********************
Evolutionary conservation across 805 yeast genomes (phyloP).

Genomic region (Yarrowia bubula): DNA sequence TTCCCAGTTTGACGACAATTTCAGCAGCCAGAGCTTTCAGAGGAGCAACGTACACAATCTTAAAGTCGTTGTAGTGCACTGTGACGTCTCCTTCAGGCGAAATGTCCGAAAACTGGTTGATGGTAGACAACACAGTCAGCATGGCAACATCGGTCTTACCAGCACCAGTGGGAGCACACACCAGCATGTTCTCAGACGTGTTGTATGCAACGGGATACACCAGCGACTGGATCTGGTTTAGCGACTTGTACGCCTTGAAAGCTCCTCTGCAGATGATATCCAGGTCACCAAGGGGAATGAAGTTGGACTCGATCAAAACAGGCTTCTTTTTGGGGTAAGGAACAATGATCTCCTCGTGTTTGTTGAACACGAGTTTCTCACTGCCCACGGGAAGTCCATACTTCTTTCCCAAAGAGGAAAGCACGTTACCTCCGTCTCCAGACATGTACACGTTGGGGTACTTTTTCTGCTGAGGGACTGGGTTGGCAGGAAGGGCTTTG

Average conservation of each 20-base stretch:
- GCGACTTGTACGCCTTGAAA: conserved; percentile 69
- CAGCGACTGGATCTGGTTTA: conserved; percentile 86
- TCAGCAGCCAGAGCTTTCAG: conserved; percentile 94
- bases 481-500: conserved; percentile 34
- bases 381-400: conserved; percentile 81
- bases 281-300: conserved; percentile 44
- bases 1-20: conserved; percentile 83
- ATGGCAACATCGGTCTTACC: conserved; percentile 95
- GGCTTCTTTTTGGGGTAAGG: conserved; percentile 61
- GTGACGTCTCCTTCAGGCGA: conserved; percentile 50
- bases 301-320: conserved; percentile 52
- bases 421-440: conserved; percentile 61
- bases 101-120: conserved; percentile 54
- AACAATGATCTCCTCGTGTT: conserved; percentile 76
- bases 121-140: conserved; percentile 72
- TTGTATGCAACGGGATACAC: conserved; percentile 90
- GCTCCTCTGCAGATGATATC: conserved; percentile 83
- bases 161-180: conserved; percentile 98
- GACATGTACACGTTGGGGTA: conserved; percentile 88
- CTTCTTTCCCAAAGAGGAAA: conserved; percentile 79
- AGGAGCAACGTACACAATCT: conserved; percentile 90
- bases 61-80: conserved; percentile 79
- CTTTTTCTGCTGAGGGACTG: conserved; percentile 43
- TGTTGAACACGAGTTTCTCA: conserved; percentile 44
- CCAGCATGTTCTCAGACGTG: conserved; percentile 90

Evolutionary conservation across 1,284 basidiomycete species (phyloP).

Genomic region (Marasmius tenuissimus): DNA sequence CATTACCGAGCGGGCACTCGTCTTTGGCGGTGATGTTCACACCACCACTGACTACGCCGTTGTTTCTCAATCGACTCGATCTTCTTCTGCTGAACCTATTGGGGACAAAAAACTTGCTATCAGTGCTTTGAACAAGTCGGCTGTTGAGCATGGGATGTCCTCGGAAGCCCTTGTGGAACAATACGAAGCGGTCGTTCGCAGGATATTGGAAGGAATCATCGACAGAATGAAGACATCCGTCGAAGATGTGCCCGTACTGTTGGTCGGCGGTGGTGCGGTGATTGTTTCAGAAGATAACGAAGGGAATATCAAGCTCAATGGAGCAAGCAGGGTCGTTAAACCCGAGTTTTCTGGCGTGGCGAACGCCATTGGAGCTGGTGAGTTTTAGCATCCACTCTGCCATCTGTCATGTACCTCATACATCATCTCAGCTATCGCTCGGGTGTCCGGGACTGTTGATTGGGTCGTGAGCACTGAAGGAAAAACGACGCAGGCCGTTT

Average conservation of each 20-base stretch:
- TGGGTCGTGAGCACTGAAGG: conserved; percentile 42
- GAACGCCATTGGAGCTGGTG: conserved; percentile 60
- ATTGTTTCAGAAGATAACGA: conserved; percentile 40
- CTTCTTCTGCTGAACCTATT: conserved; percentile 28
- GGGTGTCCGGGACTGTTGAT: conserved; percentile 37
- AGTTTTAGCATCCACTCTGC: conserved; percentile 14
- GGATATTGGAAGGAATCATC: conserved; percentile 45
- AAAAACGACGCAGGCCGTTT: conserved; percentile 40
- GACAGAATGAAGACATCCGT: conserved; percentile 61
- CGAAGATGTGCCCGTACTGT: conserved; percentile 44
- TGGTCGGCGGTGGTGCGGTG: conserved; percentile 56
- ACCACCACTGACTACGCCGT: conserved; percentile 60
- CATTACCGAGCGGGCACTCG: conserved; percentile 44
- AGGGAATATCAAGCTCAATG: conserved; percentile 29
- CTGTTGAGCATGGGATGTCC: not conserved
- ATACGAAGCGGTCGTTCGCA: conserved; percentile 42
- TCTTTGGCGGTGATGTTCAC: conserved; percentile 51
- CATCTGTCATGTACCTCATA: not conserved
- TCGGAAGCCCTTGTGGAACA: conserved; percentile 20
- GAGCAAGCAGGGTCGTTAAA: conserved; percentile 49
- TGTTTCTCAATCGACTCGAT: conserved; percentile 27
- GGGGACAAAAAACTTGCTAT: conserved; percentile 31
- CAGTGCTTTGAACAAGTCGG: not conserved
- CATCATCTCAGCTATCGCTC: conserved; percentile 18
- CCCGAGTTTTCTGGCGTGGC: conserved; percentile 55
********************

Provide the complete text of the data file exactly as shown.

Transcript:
Evolutionary conservation across 805 yeast genomes (phyloP).

Genomic region (Yarrowia bubula): DNA sequence TTCCCAGTTTGACGACAATTTCAGCAGCCAGAGCTTTCAGAGGAGCAACGTACACAATCTTAAAGTCGTTGTAGTGCACTGTGACGTCTCCTTCAGGCGAAATGTCCGAAAACTGGTTGATGGTAGACAACACAGTCAGCATGGCAACATCGGTCTTACCAGCACCAGTGGGAGCACACACCAGCATGTTCTCAGACGTGTTGTATGCAACGGGATACACCAGCGACTGGATCTGGTTTAGCGACTTGTACGCCTTGAAAGCTCCTCTGCAGATGATATCCAGGTCACCAAGGGGAATGAAGTTGGACTCGATCAAAACAGGCTTCTTTTTGGGGTAAGGAACAATGATCTCCTCGTGTTTGTTGAACACGAGTTTCTCACTGCCCACGGGAAGTCCATACTTCTTTCCCAAAGAGGAAAGCACGTTACCTCCGTCTCCAGACATGTACACGTTGGGGTACTTTTTCTGCTGAGGGACTGGGTTGGCAGGAAGGGCTTTG

Average conservation of each 20-base stretch:
- GCGACTTGTACGCCTTGAAA: conserved; percentile 69
- CAGCGACTGGATCTGGTTTA: conserved; percentile 86
- TCAGCAGCCAGAGCTTTCAG: conserved; percentile 94
- bases 481-500: conserved; percentile 34
- bases 381-400: conserved; percentile 81
- bases 281-300: conserved; percentile 44
- bases 1-20: conserved; percentile 83
- ATGGCAACATCGGTCTTACC: conserved; percentile 95
- GGCTTCTTTTTGGGGTAAGG: conserved; percentile 61
- GTGACGTCTCCTTCAGGCGA: conserved; percentile 50
- bases 301-320: conserved; percentile 52
- bases 421-440: conserved; percentile 61
- bases 101-120: conserved; percentile 54
- AACAATGATCTCCTCGTGTT: conserved; percentile 76
- bases 121-140: conserved; percentile 72
- TTGTATGCAACGGGATACAC: conserved; percentile 90
- GCTCCTCTGCAGATGATATC: conserved; percentile 83
- bases 161-180: conserved; percentile 98
- GACATGTACACGTTGGGGTA: conserved; percentile 88
- CTTCTTTCCCAAAGAGGAAA: conserved; percentile 79
- AGGAGCAACGTACACAATCT: conserved; percentile 90
- bases 61-80: conserved; percentile 79
- CTTTTTCTGCTGAGGGACTG: conserved; percentile 43
- TGTTGAACACGAGTTTCTCA: conserved; percentile 44
- CCAGCATGTTCTCAGACGTG: conserved; percentile 90

Evolutionary conservation across 1,284 basidiomycete species (phyloP).

Genomic region (Marasmius tenuissimus): DNA sequence CATTACCGAGCGGGCACTCGTCTTTGGCGGTGATGTTCACACCACCACTGACTACGCCGTTGTTTCTCAATCGACTCGATCTTCTTCTGCTGAACCTATTGGGGACAAAAAACTTGCTATCAGTGCTTTGAACAAGTCGGCTGTTGAGCATGGGATGTCCTCGGAAGCCCTTGTGGAACAATACGAAGCGGTCGTTCGCAGGATATTGGAAGGAATCATCGACAGAATGAAGACATCCGTCGAAGATGTGCCCGTACTGTTGGTCGGCGGTGGTGCGGTGATTGTTTCAGAAGATAACGAAGGGAATATCAAGCTCAATGGAGCAAGCAGGGTCGTTAAACCCGAGTTTTCTGGCGTGGCGAACGCCATTGGAGCTGGTGAGTTTTAGCATCCACTCTGCCATCTGTCATGTACCTCATACATCATCTCAGCTATCGCTCGGGTGTCCGGGACTGTTGATTGGGTCGTGAGCACTGAAGGAAAAACGACGCAGGCCGTTT

Average conservation of each 20-base stretch:
- TGGGTCGTGAGCACTGAAGG: conserved; percentile 42
- GAACGCCATTGGAGCTGGTG: conserved; percentile 60
- ATTGTTTCAGAAGATAACGA: conserved; percentile 40
- CTTCTTCTGCTGAACCTATT: conserved; percentile 28
- GGGTGTCCGGGACTGTTGAT: conserved; percentile 37
- AGTTTTAGCATCCACTCTGC: conserved; percentile 14
- GGATATTGGAAGGAATCATC: conserved; percentile 45
- AAAAACGACGCAGGCCGTTT: conserved; percentile 40
- GACAGAATGAAGACATCCGT: conserved; percentile 61
- CGAAGATGTGCCCGTACTGT: conserved; percentile 44
- TGGTCGGCGGTGGTGCGGTG: conserved; percentile 56
- ACCACCACTGACTACGCCGT: conserved; percentile 60
- CATTACCGAGCGGGCACTCG: conserved; percentile 44
- AGGGAATATCAAGCTCAATG: conserved; percentile 29
- CTGTTGAGCATGGGATGTCC: not conserved
- ATACGAAGCGGTCGTTCGCA: conserved; percentile 42
- TCTTTGGCGGTGATGTTCAC: conserved; percentile 51
- CATCTGTCATGTACCTCATA: not conserved
- TCGGAAGCCCTTGTGGAACA: conserved; percentile 20
- GAGCAAGCAGGGTCGTTAAA: conserved; percentile 49
- TGTTTCTCAATCGACTCGAT: conserved; percentile 27
- GGGGACAAAAAACTTGCTAT: conserved; percentile 31
- CAGTGCTTTGAACAAGTCGG: not conserved
- CATCATCTCAGCTATCGCTC: conserved; percentile 18
- CCCGAGTTTTCTGGCGTGGC: conserved; percentile 55